LXXXI – The Quareia Magician’s Deck

When I say “I flipped out” when I learned about the LXXXI Tarot – The Quareia Magician’s Deck, I’m not even exaggerating. Somehow I stumbled on Cassandra Beanland’s Instagram on Sunday night and there it was, the Giver of Life, giving me ALL THE LIFE (named “Fate Giver” below).

 

Cassandra Beanland, Stuart Littlejohn & Josephine McCarthy; Quareia, 2015

LXXXI Tarot by Cassandra Beanland, Stuart Littlejohn & Josephine McCarthy; Quareia, 2015

Though I haven’t purchased any new decks in more than a year now – due to our dollar being in the shitter and shipping costs being outrageous (I’m so sorry all my darling indie deck creators I love you I do) – I immediately pre-ordered this deck (go now NOW NOW!) both because that art? I cannot live without it, and also the price is very reasonable (even after conversion) – you’re getting 81 cards and a book, c’mooooon – and it includes worldwide shipping. Oh, and all pre-order decks will be signed.

My advice? Stop what you’re doing and go snag one of these beauties while you can.

 

LXXXI Tarot by Cassandra Beanland, Stuart Littlejohn & Josephine McCarthy; Quareia, 2015

LXXXI Tarot by Cassandra Beanland, Stuart Littlejohn & Josephine McCarthy; Quareia, 2015

Okay. Onto the deck itself.

There are 81 cards, which mimics the 81 lessons in each stage of the Quareia course. The deck is divided into four realms: the Divine, Inner, Physical World and Realm of Death & the Underworld. Obviously, it is not a traditional tarot, appearing to be more of an oracle deck.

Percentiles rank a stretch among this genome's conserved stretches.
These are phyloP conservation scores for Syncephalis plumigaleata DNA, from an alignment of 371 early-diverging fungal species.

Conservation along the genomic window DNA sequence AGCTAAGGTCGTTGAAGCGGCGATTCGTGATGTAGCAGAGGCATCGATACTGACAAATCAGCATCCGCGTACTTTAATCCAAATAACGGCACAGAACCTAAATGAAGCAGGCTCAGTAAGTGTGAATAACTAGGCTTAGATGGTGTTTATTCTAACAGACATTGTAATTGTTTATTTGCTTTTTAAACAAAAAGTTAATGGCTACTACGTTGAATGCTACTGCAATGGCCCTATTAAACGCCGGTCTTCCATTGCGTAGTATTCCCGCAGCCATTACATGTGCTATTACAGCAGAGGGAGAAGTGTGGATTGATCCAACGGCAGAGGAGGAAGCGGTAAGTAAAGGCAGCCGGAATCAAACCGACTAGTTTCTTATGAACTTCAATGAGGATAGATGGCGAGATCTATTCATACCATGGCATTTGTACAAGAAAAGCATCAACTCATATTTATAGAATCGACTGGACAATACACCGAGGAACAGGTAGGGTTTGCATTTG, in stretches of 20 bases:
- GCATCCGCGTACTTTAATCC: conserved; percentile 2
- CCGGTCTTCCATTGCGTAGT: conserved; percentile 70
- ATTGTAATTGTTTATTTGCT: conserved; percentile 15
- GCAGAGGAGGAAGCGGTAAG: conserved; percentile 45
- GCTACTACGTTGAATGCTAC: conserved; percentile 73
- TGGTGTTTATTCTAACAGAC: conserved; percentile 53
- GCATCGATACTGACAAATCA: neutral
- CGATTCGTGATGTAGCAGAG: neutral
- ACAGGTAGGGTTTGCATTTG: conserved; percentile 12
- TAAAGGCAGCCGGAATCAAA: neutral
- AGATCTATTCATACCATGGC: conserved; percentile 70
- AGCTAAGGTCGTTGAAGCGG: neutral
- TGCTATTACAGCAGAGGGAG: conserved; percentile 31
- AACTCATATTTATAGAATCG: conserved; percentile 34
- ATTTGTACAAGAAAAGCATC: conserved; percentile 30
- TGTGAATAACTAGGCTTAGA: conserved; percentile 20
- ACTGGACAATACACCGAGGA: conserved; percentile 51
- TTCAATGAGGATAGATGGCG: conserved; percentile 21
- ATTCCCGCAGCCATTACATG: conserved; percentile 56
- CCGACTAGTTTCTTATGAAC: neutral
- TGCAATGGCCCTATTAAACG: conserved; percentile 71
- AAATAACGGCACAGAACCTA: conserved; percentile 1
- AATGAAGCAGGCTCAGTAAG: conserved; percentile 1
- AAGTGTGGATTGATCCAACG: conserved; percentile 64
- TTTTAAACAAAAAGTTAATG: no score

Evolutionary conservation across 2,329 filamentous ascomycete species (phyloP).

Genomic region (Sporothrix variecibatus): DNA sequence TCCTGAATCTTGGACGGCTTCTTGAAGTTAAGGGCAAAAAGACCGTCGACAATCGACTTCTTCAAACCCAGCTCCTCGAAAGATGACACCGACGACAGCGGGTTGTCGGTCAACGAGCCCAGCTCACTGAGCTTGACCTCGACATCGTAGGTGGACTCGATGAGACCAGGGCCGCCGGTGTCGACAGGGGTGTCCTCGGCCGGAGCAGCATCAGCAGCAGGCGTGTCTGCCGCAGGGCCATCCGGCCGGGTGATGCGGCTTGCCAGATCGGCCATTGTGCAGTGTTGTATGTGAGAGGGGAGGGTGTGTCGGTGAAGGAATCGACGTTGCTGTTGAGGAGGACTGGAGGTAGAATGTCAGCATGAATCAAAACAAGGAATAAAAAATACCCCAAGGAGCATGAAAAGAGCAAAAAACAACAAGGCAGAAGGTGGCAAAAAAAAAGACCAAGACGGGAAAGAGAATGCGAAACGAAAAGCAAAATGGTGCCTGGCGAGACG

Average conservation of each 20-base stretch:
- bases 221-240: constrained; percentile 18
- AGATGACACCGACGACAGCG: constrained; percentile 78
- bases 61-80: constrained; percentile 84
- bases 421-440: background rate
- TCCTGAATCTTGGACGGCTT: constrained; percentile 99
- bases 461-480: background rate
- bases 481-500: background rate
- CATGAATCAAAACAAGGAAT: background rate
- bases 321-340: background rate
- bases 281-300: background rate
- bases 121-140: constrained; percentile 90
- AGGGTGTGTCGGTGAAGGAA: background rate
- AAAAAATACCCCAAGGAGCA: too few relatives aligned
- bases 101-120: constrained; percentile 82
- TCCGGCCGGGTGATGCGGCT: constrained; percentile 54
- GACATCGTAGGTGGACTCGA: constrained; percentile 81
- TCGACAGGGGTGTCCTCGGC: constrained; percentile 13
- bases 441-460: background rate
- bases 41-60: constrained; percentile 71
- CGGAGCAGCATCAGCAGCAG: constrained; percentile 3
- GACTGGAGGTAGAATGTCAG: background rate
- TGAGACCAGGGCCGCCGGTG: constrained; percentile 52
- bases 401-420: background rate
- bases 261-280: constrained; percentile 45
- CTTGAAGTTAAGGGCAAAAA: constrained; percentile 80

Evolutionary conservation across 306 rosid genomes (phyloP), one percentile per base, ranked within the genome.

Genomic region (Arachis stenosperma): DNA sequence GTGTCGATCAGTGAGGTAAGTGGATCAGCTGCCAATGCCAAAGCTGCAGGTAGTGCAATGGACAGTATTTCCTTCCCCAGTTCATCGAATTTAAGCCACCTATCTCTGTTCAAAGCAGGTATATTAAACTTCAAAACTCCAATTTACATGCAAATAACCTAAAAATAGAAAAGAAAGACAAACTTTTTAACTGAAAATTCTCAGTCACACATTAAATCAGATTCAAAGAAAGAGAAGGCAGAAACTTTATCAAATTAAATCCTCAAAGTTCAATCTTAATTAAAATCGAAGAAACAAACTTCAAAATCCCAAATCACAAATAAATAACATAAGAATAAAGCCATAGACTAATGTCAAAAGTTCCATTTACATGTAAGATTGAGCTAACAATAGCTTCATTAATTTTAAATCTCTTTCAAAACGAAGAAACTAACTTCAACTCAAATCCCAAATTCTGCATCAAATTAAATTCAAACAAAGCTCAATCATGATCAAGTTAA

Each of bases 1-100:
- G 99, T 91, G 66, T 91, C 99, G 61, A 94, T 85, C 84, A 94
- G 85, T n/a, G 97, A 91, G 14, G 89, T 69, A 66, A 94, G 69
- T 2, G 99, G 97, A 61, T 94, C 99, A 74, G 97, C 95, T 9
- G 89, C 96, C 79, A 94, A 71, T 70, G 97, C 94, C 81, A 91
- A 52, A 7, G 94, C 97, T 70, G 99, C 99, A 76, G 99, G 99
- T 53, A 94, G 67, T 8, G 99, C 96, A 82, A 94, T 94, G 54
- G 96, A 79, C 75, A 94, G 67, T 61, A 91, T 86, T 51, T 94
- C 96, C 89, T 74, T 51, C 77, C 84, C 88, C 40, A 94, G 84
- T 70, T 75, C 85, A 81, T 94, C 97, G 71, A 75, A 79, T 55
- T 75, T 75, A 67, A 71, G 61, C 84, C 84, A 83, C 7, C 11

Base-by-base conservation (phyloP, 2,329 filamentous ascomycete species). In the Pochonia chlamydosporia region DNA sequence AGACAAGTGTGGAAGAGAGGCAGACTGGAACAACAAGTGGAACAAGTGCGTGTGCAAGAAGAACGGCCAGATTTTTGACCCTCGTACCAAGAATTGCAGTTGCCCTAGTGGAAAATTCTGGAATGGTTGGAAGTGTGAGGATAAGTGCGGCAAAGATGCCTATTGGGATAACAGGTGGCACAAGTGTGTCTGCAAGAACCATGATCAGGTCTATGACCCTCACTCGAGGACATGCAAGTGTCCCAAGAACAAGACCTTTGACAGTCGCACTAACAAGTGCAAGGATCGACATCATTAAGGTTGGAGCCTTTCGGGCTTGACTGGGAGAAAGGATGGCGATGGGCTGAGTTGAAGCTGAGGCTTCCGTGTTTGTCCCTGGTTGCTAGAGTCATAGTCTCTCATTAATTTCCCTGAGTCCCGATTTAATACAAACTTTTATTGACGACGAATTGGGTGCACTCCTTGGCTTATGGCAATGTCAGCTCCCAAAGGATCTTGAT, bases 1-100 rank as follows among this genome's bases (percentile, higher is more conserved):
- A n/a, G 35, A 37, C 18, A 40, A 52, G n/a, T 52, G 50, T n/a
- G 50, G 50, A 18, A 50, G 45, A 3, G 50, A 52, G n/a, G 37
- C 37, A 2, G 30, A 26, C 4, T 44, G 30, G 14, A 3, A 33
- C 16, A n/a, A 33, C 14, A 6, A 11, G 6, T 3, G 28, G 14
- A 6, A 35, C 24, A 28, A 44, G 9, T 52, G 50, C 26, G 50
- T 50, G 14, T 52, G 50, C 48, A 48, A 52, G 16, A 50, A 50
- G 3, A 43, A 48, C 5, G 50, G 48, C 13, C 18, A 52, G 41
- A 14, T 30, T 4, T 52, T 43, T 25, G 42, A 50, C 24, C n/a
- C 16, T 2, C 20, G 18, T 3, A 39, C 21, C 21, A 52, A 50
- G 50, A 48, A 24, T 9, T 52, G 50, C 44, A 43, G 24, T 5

I don’t know dick about ceremonial – or any other kind – of magic, so I’m not going to try and explain how the deck works in that context. According to the website though:

 

The cards themselves can be used in many different ways. Besides using the cards with the layouts, they can also be worked with in meditation and magic. The cards, which are inner contacts, spirit beings, places and powers can be worked with in a ritual, visionary or meditation setting in order to connect with those powers, or to bring the power into a ritual work space.

If selected cards are placed on the directional altars, they can be worked with to build up thresholds for inner contacts, or placed upon a central altar as the main focus for the magician to connect with that power or place.

Similarly, if the magician wishes to work in vision in a certain inner place or realm, or connect in vision with a specific contact or being, placing the card as a certain point of focus can create a threshold where the magician can pass into the card. As a passive form of contact, carrying a specific card around, or having it close to where you sleep can enable the bridge of connection between you and the place/contact.

 

Ultimately – all magical properties aside – I think the best definition of the LXXXI Tarot is a working deck; a tool for serious personal contemplation and development.

 

Cassandra Beanland, Stuart Littlejohn & Josephine McCarthy; Quareia, 2015

LXXXI Tarot by Cassandra Beanland, Stuart Littlejohn & Josephine McCarthy; Quareia, 2015

The art is gorgeous, end of story. It runs the gamut from fantasy, to mythological, to meditative, to visionary, with several stops at places in between. The original paintings are a combination of acrylic, oil and watercolour works, and the project took three years of collaboration between Beanland, Littlejohn (a loooooooong time favourite – I have his Hekate) and McCarthy.